Last but not least, we are reminded of Moses feeding his crowd in the wilderness. Manna was provided, but if not consumed that day it became wormy. But Jesus’ flock gets to take leftovers home. We can imagine their surprise. Or perhaps by that time, the people simply understood their meal as a royal gift and understood as well that nothing from His meal need be wasted. I can see why they wanted to make him King. There must have been a special bond among those who had been there. I wonder how many of them realized that the bread and the fish that had been distributed were just the start and that Jesus’ bread could continue to surprise them.

The miracle of this story is not the miracle of multiplying these small resources. It is the miracle of feeding in a Eucharistic way. Satisfying as the Eucharist satisfies, as love satisfies. The miracle is that Jesus takes a small loaf and uses it as a sign of his unity with these people. He makes them one. This unity would exist if the crew were 5 million or 500 or 5. This is the divine surprise—that the numbers aren’t the point. The unity is.

With this fundamental understanding of Jesus’ sacramental action, anything and everything else can follow. And it does in the next episode when the disciples try to cross the Sea of Galilee. This is not simply another miracle. It is an extension of the feeding that the disciples have just witnessed. It is a revelation of what made the feeding possible.

Exhausted by the heavy sea and then even more terrified by the appearance of Jesus walking across that sea to them, these disciples are told what the crowd cannot yet understand. Jesus identifies himself to them with the same words that God had used to reassure Moses: “Say to the Israelites, I AM has sent me to you.” Here Jesus says, “It is I: do not be afraid. The one who satisfies the needs of so many vulnerable people will also protect you.” The story concludes with all we need to know: the boat reaches shore safely.

What happened inwardly to the disciples during that experience? Did they fully hear that the voice speaking to them was the voice of God? Did they grow closer to one another and to Jesus? As we read the story, do we realize that this is the voice that will satisfy us, that we can hear and trust and rely on?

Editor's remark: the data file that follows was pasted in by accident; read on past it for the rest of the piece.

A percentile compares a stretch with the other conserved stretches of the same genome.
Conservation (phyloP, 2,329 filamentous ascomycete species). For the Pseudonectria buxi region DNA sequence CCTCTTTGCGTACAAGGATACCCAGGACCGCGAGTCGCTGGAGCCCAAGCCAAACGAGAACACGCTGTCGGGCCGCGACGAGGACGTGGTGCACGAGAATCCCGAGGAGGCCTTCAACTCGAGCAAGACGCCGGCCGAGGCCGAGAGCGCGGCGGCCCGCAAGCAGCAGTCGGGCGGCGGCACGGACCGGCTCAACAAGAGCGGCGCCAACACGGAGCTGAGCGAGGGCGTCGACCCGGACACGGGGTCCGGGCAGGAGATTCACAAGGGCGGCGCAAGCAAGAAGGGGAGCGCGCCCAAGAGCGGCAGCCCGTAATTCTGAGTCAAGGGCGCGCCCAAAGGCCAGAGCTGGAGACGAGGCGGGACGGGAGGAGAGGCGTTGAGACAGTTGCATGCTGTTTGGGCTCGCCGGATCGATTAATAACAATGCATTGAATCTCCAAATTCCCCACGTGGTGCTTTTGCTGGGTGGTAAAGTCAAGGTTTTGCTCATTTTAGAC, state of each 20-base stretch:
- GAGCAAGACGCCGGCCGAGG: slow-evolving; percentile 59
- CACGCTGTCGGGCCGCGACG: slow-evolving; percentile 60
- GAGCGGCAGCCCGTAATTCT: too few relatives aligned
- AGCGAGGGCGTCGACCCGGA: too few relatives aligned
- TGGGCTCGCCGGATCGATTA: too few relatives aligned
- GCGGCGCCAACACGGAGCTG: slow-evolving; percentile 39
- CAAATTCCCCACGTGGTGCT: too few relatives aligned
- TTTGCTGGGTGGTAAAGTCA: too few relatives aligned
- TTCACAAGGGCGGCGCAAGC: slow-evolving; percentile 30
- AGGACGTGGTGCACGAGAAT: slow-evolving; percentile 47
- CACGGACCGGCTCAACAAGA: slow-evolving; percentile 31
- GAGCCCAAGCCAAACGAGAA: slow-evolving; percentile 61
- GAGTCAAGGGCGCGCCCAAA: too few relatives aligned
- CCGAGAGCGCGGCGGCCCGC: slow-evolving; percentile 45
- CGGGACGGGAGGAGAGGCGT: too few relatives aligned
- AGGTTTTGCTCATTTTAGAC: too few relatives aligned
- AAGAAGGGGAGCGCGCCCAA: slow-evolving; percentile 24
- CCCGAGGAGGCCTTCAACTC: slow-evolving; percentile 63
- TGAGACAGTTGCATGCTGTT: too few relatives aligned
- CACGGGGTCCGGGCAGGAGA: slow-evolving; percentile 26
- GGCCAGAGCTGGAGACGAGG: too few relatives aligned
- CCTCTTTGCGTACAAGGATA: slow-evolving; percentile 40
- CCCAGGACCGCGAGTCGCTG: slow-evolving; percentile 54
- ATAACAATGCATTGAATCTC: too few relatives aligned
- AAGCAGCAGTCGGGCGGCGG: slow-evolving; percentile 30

The passage from Ephesians urges us not to be tossed and blown about in our faith. There is a clear command here. We are to grow up “in every way into him” who knits and joins us together into one body. And there is a promise as well. Christ is the head of this body. As we listen to his voice, this body of which we are a part will grow and build itself up in love.

Like the nameless people on the hillside, we can increasingly understand that the bread distributed is only the start. Jesus’ gifts will continue to surprise us and the world. They will challenge the way the world makes its calculations. The bread and the wine that we will partake in communion next week powerfully unite us with our Lord. But every day we can be surprised and changed by God’s presence among us, by God’s desire to feed and save us from harm. The ongoing miracle is that we belong to Him and through Him to one another.

Let us pray: Lord Jesus, you were the insignificant one who lived and died to give us a new way of numbering our fellow human beings: you called a negligible number of women and men to be your first followers; you blessed the five barley loaves and two small fishes of a boy for the feeding of a multitude; you gave significance and value to the one over against the ninety and nine; you promised your presence to the two or three who gather in your name: Continue to surprise us, teach us to do our arithmetic with you. Amen.
(Prayer adapted from John Carden’s A Procession of Prayers)
c. 1310